Stocks ended higher as record oil prices boosted shares of Exxon Mobil and other energy producers, while technology shares rallied on optimism ahead of Cisco's earnings.
Major indexes rallied after vacillating between positive and negative territory for much of the trading day.
Market movers came primary from technology, where Google's good news was counterbalanced by bad news at Microsoft.
Tech bellwether Google got the day off to a solid start on news that Sanford C. Bernstein raised its share price target for the Web search company to $850. Research In Motion , the maker of BlackBerry devices, also took the spotlight after a brokerage raised its recommendation. The company said Monday it was marketing BlackBerry software geared towards mid-size and small businesses.
But Microsoft crashed the party, its shares slipping and pulling the rest of the market down after Goldman Sachs dropped it from its "buy" list.
As trading continued, though, energy and tech stocks rebounded and brought the major indexes higher.
"The market is putting on a damn good show today and it seems to be shrugging off all the other news," said Andrew Schwarz, founder and manager of AGS Specialist.
Housing Triggers Fears
Pessimism about the U.S. economy continues, with billionaire investor George Soros warning that the country was on the brink of a "very serious economic correction," according to Reuters.
"I think it will be a bigger slowdown than (Fed Chairman Ben) Bernanke is seeing," Soros said.
Analysts echoed his views, saying the housing downturn would be the trigger for a wider fall.
"In five out of six situations when you had a housing setback in the US, you had a recession. This one's no different," Anthony Gibbs, senior gilts broker at Vantage Capital Markets told "Worldwide Exchange."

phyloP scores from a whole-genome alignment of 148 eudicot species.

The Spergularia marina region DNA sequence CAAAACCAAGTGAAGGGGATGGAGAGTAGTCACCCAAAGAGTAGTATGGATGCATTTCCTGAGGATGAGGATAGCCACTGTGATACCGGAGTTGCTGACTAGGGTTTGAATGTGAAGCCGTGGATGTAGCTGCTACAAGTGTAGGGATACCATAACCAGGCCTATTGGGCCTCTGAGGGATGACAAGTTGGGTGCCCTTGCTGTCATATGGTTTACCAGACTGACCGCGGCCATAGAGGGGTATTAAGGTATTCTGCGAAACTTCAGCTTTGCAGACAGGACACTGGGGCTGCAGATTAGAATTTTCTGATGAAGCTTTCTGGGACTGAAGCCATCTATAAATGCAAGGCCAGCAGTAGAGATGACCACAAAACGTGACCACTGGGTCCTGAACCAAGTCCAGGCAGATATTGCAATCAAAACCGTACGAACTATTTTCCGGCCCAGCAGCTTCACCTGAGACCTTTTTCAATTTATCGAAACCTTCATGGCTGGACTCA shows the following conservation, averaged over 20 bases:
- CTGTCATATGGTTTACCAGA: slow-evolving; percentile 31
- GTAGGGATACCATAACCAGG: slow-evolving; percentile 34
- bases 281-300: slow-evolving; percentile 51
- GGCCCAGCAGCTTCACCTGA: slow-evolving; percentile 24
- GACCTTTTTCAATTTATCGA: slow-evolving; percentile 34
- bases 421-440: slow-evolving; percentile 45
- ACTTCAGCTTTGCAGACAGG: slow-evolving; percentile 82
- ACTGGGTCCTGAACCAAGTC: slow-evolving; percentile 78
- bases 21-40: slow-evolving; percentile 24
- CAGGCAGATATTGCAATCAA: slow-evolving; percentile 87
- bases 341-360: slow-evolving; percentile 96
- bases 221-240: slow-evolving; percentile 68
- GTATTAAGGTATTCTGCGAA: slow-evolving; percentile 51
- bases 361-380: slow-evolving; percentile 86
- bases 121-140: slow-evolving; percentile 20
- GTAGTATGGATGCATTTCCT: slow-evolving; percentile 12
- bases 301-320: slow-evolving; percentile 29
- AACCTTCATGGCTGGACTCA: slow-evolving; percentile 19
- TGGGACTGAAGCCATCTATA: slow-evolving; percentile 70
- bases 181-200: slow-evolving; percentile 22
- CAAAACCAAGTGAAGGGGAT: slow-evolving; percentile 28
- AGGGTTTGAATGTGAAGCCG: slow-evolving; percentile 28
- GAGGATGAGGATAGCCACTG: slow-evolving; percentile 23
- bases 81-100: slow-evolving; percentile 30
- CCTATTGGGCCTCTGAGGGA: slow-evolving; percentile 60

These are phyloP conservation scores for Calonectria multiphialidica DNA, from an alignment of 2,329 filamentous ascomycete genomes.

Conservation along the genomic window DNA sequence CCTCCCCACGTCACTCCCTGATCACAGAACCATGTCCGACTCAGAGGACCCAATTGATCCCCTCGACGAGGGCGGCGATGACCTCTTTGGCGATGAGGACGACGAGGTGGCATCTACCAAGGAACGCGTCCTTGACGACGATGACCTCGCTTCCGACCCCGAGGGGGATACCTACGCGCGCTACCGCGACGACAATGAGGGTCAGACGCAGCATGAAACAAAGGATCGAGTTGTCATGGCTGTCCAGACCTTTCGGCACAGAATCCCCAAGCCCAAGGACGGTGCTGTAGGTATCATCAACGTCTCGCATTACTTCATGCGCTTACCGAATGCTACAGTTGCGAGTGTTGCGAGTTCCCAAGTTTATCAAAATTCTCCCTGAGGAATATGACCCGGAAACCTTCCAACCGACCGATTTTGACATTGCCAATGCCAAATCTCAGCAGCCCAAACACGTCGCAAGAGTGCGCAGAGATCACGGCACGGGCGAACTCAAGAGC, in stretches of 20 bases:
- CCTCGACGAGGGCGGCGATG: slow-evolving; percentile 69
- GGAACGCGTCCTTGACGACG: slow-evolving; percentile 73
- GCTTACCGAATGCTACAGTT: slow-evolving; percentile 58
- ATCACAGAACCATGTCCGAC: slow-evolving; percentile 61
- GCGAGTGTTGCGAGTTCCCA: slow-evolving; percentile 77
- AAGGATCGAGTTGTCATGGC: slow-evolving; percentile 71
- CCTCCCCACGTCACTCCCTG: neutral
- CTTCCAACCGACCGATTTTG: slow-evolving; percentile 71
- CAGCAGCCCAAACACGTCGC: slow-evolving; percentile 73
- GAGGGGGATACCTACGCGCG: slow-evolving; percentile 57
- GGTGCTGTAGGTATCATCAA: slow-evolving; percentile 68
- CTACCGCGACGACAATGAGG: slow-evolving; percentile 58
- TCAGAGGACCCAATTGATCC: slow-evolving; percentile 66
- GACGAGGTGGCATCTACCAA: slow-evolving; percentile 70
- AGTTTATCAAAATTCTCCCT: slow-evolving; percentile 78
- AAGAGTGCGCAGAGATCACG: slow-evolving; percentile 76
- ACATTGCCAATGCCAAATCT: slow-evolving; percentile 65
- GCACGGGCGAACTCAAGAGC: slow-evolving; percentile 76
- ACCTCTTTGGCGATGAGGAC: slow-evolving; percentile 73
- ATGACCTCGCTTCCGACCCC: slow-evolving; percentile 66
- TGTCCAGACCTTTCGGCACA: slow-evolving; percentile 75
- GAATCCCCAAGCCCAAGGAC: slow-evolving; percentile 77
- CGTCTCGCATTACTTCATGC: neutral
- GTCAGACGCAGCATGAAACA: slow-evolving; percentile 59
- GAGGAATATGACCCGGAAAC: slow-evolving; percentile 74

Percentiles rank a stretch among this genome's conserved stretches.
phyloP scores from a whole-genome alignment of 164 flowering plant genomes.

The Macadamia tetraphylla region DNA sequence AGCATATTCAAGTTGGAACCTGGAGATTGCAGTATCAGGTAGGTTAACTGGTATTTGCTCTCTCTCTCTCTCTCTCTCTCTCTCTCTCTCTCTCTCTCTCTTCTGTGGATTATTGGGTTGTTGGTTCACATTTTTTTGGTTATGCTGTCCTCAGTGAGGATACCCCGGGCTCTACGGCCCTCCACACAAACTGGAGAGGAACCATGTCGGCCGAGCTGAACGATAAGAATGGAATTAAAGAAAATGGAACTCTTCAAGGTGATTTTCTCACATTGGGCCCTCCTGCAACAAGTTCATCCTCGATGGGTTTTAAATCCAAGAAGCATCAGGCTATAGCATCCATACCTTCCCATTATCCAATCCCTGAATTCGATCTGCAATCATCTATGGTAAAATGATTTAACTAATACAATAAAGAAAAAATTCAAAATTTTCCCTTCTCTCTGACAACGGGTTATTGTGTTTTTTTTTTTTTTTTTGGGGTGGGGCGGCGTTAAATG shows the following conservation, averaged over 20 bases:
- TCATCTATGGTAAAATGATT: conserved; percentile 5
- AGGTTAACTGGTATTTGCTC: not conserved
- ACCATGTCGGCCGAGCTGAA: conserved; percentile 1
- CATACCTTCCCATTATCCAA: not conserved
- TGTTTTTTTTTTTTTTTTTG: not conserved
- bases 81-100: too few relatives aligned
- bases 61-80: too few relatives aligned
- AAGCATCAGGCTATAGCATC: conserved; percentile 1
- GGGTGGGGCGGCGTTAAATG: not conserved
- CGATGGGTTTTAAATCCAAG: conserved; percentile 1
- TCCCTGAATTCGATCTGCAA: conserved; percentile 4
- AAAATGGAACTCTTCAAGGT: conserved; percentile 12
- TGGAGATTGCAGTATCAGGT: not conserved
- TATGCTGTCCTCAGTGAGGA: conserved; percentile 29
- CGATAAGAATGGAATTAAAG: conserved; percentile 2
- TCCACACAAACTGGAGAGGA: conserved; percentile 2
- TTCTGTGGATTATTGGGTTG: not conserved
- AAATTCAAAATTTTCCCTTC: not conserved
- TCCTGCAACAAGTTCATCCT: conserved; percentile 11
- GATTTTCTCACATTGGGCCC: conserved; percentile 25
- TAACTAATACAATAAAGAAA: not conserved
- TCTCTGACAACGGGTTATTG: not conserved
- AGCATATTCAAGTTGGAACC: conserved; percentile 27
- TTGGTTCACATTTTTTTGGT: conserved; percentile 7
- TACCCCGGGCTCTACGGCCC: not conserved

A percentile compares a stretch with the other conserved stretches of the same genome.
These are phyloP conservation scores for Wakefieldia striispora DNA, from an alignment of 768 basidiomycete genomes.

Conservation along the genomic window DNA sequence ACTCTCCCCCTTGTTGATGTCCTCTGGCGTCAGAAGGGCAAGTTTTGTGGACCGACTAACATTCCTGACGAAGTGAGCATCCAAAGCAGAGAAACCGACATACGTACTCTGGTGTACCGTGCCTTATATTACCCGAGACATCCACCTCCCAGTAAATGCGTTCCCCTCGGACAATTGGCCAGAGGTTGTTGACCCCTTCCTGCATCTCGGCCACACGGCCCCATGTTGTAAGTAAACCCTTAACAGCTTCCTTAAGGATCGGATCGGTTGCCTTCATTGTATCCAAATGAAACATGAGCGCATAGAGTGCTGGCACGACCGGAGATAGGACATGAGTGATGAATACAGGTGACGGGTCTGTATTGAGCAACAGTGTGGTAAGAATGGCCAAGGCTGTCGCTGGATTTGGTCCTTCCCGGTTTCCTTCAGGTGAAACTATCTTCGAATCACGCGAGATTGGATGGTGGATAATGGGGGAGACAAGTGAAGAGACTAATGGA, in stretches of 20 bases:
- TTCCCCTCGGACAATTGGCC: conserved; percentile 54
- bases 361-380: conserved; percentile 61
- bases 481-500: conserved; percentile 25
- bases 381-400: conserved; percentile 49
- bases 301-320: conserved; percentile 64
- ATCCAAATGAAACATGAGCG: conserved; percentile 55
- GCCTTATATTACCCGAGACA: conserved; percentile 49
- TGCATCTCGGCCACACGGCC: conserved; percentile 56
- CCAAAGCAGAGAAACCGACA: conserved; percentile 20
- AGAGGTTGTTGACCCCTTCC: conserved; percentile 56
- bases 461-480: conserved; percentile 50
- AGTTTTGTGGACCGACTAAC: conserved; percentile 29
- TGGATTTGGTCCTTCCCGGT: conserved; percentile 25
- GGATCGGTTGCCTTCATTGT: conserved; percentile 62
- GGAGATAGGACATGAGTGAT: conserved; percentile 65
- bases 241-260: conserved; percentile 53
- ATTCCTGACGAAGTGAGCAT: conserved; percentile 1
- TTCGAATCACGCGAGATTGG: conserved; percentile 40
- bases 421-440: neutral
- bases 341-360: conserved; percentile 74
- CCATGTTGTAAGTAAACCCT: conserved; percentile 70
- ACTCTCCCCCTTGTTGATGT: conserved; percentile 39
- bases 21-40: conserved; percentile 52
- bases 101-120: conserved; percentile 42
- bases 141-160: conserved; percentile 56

Almost on cue, upscale home builder Hovnanian Enterprises said fourth-quarter net contracts and home deliveries fell, while cancellations rose amid the housing market's decline.
Shares of Beazer Homes gained as the builder, under an investigation of its mortgage origination business, announced it was suspending its dividend. And mortgage lender IndyMac badly missed estimates and warned that it would cut its fourth-quarter dividend if things did not improve.
Oil set another record, gaining more than $2 on a continued weak dollar and tightness in fuel stocks as it continued to march towards $100 a barrel. The bounce strengthened energy leaders ExxonMobil, Chevron, BP and ConocoPhillips.
Gold also gained on the weak dollar, hitting a three-decade high while raising the possibility that $900 was within sight.
Earnings reports were light, with Nortel, Archer Daniels, Valero and Emerson each beating analyst estimates.
Citigroup's shares, hammered by reports that the writedowns it may be forced to undertake because of the subprime crisis might be higher than previously thought, slipped as the bank's credit ratings were downgraded Monday by Moody's and Fitch.
The bank turned to someone with long-term experience in unwinding long-term debts, according to Reuters, appointing Richard Stuckey, the man who nine years ago helped unwind the bad debts of Long-Term Capital Management, as head of its subprime portfolio division.
Goldman Sachs shares gained, after the largest US brokerage once again issued a statement denying the institution would have to take billions in writedowns related to subprime losses.
--Reuters wire service contributed to this report.